The key to the Vikings success during their infamous raids was the Scandinavians' prowess in ship building. Already known for their fearless mastery of the seas, the construction of the "Langskib," or Viking Longship, gave the Vikings a previously unheard of advantage during this period. While relying on conventional sails when moving on the open seas, the Vikings could quickly revert to using the oars for added maneuverability when moving near the coastline or on rivers. This versatility would prove to be the undoing of many European coastal settlements.
Formation of the KingdomEdit
King Gorm the Old would lay the groundwork for the Kingdom of Denmark beginning in c. 936 AD, ruling until his death in 958. However, it was his son, Harald Bluetooth, who would be the first to unite all of Denmark under one rule, expanding the kingdom's grasp into parts of Norway and Sweden. Bluetooth would become a strong proponent for the conversion of the Danish people to Christianity, a process that would continue under future kings, particularly Canute the Great and Sweyn II.
Canute (also known as Cnut, or Knud in Danish), ruled from 1016 until his death in 1035, and at one point would serve as King of England, Denmark, Norway and even parts of Sweden. His reign over England would prove to be pivotal, during which time monks from England were sent to Denmark to help further establish Christianity. As reparations to the Church, Canute ordered all of the English churches and monasteries destroyed or damaged by the Vikings in the past to be repaired, going so far as to repay the wealth plundered from them.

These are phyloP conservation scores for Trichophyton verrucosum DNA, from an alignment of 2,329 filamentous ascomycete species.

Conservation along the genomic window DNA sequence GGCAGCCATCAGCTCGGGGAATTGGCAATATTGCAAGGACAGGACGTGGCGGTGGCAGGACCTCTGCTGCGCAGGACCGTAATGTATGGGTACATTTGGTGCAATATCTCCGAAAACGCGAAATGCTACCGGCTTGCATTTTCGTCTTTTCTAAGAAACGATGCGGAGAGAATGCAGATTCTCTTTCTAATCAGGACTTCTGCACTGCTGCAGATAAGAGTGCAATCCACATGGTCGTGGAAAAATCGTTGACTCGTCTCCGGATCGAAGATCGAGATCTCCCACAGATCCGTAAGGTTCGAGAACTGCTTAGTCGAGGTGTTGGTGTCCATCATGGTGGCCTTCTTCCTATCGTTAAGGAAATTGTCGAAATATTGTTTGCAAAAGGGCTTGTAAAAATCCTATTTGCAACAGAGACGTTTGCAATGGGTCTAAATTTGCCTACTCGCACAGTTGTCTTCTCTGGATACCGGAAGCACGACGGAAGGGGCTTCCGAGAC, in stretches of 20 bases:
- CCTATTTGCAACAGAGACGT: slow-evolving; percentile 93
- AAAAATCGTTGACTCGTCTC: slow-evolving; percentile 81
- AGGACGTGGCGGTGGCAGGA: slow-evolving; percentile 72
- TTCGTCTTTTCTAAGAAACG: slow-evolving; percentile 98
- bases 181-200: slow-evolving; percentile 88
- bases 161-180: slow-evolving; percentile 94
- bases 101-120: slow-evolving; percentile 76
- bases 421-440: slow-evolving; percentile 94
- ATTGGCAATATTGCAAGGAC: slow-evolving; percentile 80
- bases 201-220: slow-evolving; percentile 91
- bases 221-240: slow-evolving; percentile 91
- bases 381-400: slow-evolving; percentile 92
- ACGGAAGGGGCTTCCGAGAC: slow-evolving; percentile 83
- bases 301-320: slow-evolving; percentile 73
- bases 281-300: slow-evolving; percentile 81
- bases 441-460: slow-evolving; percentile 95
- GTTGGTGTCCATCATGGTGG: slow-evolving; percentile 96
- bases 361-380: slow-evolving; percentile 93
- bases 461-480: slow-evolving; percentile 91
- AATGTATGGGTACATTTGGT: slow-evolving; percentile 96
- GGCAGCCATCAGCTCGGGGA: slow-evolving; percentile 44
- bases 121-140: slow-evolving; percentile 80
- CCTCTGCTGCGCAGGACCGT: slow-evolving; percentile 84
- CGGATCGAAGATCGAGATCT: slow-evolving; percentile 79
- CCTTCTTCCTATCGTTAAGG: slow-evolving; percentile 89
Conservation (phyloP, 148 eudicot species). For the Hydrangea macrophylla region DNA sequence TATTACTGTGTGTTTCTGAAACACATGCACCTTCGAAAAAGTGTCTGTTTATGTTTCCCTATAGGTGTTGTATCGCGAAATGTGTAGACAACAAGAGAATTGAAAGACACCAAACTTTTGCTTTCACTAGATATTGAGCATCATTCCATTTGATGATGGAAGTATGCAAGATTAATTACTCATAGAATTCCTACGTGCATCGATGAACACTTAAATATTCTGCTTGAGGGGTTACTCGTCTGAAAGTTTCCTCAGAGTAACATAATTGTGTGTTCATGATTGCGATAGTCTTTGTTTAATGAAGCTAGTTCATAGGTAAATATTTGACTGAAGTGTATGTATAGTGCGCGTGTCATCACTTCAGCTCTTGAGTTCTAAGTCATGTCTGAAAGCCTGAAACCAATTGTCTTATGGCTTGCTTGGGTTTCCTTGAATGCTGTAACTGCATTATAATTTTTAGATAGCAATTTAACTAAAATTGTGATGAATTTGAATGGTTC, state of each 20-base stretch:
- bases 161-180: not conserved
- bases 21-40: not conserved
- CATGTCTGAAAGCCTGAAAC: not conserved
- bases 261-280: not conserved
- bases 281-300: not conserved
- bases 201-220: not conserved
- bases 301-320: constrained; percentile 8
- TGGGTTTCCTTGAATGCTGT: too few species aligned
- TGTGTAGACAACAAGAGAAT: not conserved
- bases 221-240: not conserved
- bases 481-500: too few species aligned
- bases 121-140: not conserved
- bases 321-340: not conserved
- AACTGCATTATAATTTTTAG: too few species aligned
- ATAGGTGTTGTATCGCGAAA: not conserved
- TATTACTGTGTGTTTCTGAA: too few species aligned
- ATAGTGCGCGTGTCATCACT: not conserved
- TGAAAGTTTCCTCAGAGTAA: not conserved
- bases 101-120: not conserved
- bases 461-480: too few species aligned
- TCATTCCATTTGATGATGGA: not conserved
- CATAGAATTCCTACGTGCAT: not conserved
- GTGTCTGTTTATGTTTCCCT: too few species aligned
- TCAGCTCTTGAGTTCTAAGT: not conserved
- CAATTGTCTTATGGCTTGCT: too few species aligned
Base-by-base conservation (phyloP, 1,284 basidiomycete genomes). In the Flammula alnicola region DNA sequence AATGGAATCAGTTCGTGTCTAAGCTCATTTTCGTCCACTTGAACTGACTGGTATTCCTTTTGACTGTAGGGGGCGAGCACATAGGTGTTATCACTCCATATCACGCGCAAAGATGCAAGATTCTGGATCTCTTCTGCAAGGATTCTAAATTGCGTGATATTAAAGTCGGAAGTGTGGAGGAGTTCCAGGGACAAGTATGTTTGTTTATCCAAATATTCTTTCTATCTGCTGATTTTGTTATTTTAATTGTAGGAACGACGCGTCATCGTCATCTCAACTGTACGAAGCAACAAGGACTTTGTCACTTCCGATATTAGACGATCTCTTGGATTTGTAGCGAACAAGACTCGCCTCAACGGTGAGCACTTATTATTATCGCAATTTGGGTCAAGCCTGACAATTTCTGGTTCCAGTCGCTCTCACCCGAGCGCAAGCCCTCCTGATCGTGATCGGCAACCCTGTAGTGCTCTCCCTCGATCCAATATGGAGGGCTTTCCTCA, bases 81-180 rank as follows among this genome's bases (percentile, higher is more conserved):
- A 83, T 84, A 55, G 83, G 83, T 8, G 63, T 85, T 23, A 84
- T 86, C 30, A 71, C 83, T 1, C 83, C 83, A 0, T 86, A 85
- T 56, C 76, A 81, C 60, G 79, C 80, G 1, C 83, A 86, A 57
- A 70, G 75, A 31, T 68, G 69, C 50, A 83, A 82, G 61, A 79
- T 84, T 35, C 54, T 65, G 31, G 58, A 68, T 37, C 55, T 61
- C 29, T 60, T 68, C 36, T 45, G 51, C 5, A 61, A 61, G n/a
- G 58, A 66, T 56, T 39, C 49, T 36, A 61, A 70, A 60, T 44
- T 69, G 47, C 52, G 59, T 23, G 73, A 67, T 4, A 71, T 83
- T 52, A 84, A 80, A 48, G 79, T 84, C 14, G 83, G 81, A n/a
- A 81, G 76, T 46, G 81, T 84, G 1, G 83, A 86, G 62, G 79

Following the death of Canute, Magnus I would briefly rule both Norway and Denmark. However, it was the leadership of his successor, Sweyn II, that would make a more lasting impact on the kingdom. During Sweyn's reign, churches were constructed throughout Denmark, and he strove to unite his people with Christians throughout Europe by advancing the Danish people's knowledge of Latin. Sweyn was not without controversy however, and his relationship with the Church was often strained. During his lifetime, he fathered over 20 children, 19 of whom have been confirmed to be illegitimate (born out of wedlock). Of those 19, five (Harald III, Canute IV, Olaf I, Eric I, and Niels) would peacefully succeed one another as future kings of Denmark over the 60 years following Sweyn's death in 1074.
Starting in 1397 and lasting up until 1523, Denmark was part of what came to be known as the Kalmar Union, through which the Kingdoms of Denmark, Norway and Sweden were united under a single leader. It was during this union that Denmark's first female monarch, Queen Margaret I, would serve until 1412. The current Queen of Denmark, Margrethe II, is the only other female ruler since.
Throughout the 16-18th centuries, Denmark was a prosperous nation, benefiting from increased trade with Europe during this period. Christian IV, Denmark's longest serving monarch, having ruled from 1588 until 1648, instituted a number of policies that would both expand Denmark's national defenses as well as bolster its economic and cultural foundations. During his reign, Christian more than doubled the size of the Danish navy, while also commissioning the construction of numerous fortresses. In 1616, the founding of the Danish East India Company would lead to a brief windfall for the nation, thanks to a trade monopoly awarded by Christian and various tea smuggling operations into England. Although he remains a popular historical leader in Denmark, his involvement in multiple wars, particularly the Thirty Years' War, would actually lead to a decline in Danish power throughout the Baltic region.